People who’ve been involved with marketing for a long time understand that there are essentially two types of companies. The first is, for lack of a better word, conservative. This is the type of company that’s very risk averse, has a business model that evolves at a snail’s pace (if at all), and perhaps most importantly, rarely breaks any new ground when it comes to marketing or advertising.
The most common examples of this type of organization include major banks and insurance companies, big pharma and energy brands as well as tobacco and oil companies. All of these businesses are content to make considerable profits year after year because they offer ‘necessity’ products or services, and the barriers to entry for new competitors are quite high.
People buy gasoline based on convenience and price. Likewise if you need a drug your doctor prescribes, you go and get it. So these brands don’t need to be creative or innovative to earn your business.
But for the vast majority of businesses today, the opposite is true. Competition is fierce. So some do whatever it takes to stand out from the crowd. These brands are the ‘creative innovators’. Like Google or Apple or Amazon or Netflix.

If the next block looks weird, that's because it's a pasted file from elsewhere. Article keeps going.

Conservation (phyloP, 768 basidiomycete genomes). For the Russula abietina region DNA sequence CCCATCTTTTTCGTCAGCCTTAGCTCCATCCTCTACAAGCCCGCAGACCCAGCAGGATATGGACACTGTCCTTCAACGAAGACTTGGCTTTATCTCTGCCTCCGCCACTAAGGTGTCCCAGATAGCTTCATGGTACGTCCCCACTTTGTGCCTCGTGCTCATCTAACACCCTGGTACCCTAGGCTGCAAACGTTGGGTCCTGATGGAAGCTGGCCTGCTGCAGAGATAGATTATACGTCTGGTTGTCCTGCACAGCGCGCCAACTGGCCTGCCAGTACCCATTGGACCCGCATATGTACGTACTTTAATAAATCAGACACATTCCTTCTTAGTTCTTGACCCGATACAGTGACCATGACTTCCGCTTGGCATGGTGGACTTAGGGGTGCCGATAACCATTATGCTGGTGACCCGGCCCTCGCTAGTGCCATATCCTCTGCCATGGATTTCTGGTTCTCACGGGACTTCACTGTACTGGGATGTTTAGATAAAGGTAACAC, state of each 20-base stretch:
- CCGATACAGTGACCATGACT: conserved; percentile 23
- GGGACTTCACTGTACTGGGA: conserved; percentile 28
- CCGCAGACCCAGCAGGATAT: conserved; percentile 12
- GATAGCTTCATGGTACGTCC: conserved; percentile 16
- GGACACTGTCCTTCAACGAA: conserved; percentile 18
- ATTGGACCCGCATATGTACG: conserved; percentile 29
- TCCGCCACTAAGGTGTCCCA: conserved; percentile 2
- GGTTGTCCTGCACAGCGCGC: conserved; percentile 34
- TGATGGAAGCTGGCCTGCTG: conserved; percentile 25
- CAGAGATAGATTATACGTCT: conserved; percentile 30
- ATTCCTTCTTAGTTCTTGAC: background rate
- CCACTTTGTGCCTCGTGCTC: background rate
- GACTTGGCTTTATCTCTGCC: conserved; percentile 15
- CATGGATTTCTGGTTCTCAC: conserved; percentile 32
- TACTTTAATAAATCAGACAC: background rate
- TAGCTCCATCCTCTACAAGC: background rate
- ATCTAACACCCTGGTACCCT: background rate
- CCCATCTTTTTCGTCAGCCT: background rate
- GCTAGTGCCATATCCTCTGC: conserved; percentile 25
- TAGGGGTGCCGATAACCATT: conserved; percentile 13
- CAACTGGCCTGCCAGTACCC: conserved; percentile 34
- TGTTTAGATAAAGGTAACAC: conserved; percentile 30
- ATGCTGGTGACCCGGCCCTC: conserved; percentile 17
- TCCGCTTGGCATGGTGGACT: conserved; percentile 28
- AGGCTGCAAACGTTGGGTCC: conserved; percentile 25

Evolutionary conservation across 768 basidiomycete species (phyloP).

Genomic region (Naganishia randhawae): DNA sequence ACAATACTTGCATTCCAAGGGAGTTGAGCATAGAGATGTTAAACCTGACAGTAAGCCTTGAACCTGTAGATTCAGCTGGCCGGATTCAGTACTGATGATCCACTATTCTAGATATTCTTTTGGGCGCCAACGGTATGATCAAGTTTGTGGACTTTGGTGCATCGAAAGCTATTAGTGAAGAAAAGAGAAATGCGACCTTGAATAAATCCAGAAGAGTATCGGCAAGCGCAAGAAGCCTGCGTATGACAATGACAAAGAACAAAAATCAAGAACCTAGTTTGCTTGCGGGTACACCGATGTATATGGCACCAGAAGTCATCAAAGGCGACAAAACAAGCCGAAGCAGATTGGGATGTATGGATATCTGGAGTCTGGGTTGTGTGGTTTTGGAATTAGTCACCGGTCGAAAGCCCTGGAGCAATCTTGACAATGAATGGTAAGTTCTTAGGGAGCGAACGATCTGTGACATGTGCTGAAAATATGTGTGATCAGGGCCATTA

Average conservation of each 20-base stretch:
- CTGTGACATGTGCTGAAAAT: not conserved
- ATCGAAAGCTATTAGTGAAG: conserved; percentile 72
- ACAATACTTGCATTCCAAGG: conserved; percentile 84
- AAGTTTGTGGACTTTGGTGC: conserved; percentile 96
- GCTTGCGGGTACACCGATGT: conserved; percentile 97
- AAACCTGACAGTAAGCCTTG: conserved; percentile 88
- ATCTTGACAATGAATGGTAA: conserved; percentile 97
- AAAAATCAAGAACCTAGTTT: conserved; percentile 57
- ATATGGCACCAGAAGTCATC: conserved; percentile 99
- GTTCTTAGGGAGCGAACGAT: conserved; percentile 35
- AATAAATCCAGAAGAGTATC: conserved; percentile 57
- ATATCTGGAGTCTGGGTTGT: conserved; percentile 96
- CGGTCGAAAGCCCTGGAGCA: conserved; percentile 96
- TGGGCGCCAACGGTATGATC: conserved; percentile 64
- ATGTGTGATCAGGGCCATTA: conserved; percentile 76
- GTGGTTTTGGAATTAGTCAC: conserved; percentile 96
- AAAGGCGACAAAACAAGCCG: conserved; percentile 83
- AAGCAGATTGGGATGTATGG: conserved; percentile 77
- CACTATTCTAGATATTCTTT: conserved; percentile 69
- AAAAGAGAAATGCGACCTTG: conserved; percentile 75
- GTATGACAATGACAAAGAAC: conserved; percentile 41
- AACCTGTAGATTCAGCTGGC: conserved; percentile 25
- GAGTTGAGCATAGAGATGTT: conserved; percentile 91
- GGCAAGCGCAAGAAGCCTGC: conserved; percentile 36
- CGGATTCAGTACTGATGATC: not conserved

And yet, many brands that should be innovators are managed by boardrooms or C-level execs who are inherently…conservative. They don’t embrace new ideas. And that’s why their advertising continues to be repetitive and boring.
A notable exception to this occurred in the insurance category over the past few years. Allstate made a serious five year commitment to their ‘mayhem’ campaign – where the central character is a thinly disguised version of the devil himself. And State Farm responded with the atypically humorous ‘Get to a better state’ campaign.
The reality is, most brands are missing out on the opportunity to become category leaders because management simply isn’t brave enough to try something different. Or to invest in the type of branding agency that will help them break through.
It’s a paradox of doing business. No one wants to ‘rock the boat’ and potentially risk their job. But unless someone who can sign the check is willing to do that, no one is really going to sit up and pay attention. And in order to sell, you first have to be noticed.